"As the only musical improvisation comedy group on campus, they have experience singing and making up lines on the spot," says Johnson. "We cast almost every single member of that group, because we didn't have to train them."
While many of the student actors in the video lip-synch their lines, some 20 of them, including Tsui, actually sang the lyrics that accompanied their appearances. They recorded their songs at Yale's Digital Media Center for the Arts.
In addition to students, members of the cast include, among others, Morse College master Frank Keil, Ezra Stiles dean Jennifer Wood, and English and theater studies professor Murray Biggs, playing themselves; and admissions officers Harry Levit and Deb Johns, portraying parents of prospective students. The video also features numerous performance groups, the Anti-Gravity Society jugglers and members of the women's cross country and men's basketball teams.
Most of the cast members took part with little advance notice, says Johnson.
"Sometimes, we'd just send out an e-mail the night before a shoot and just hope that people would just show up," he says. Near the end of the video, some 200 Yale students are seen dancing in front of the Sterling Memorial Library. Johnson and Kuperberg invited students passing by to participate in the scene. All were quickly taught the dance moves.
"If some of them had to leave to go to lunch during the shoot, we'd just move others forward," says Johnson.
The video was filmed over the course of 10 days during the start of this academic year with video equipment whose cost of rental comprised about the entire budget for the enterprise.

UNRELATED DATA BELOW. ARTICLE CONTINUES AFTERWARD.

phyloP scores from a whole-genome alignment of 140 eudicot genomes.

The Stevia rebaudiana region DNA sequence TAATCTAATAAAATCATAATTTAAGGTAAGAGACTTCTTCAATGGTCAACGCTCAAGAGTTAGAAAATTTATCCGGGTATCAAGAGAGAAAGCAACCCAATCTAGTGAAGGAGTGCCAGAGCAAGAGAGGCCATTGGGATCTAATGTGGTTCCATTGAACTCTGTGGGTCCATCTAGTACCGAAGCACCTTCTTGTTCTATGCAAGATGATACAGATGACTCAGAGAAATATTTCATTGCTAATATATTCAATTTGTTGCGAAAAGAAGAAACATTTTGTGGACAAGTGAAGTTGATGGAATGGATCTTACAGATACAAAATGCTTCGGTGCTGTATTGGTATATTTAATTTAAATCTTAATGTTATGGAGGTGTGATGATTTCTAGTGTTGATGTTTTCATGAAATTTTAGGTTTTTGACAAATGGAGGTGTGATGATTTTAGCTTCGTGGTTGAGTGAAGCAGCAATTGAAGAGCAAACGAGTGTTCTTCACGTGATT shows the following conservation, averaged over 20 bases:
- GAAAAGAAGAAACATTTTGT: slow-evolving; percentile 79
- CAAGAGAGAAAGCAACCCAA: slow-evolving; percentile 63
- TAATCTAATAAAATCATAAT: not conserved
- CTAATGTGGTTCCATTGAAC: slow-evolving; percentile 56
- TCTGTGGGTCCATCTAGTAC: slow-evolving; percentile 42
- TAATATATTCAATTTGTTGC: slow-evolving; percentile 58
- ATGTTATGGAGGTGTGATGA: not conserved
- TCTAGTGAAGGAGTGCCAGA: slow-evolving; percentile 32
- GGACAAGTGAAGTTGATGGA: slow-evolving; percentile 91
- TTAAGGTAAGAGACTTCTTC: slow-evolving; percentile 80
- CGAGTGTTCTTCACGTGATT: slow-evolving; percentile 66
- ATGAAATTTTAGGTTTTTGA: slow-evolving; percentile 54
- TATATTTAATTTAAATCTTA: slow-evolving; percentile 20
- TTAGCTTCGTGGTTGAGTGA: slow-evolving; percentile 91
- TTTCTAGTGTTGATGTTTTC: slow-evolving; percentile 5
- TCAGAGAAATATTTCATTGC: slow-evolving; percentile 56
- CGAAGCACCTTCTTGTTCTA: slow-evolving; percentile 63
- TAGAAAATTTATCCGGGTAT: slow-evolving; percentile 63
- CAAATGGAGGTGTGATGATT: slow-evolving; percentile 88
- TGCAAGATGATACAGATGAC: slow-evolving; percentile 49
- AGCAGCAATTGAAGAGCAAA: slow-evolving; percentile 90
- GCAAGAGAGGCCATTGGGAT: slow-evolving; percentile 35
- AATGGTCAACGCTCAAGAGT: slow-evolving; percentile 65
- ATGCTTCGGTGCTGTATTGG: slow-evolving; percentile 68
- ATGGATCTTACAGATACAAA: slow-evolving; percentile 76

Johnson says "Why I Chose Yale" is meant to present one lighthearted take on student life at Yale, to go alongside many other kinds of outreach effort. "We don't really expect anyone to choose his or her college based on a single 15-minute video,"?he emphasizes. "In fact, the best way to learn about Yale is to visit and to talk with students."
Nevertheless, Johnson says that he and Kuperberg did try to capture what is real about Yale - its "incredible academic and extracurricular opportunities," he says.
"As campy as the video is, we didn't want to trivialize that fact," adds Johnson. "We want people laughing with us, about the whole genre of admissions videos, but not at the material, about the things that do make Yale special."
While "Why I Chose Yale" has been compared in the media to the popular television movie "High School Musical" and the television program "Glee," the Yale script for the video was complete before Johnson had ever seen those television productions.
"The video is not based on anything we've seen," he comments.
However, there is one musical that does get some attention in "Why I Chose Yale." The last scene of the video shows the admissions officer — his singing over — back before his audience of prospective students and their parents. He adjusts his tie and looks out over the crowd. His stone-faced audience sits silent for a moment before it begins to clap, then to give him a standing ovation. Nonetheless, one young man leans toward a parent and states matter-of-factly, "‘Cats' was better."
"We wanted the perfect punch line, and my admissions office co-worker, Mark Dunn'07, came up with that," Johnson says. "We figured that if anyone doubted whether the whole video is tongue-in-cheek, that line would clinch it."
Johnson and other members of the admissions staff look forward to showing the video at upcoming information sessions for prospective students who haven't yet seen it.
"I'm definitely curious to see their reaction," says Johnson, noting that the video was very enthusiastically received at its campus premiere.
"We use many other fine and informative ways of presenting Yale and all of the world-class resources here — in print, in video, online and so forth," says Brenzel. "I think it's safe to say, though, that the admissions musical is an unexpected and sensational hit addition to the more typical ways we reach out to students. Remember, we thought the only people seeing it would be high school students coming for a campus visit. And, who knows, it might spark a revolution. I've had about 15 admissions deans tell me so far that their students are clamoring to make their next videos."
— By Susan Gonzalez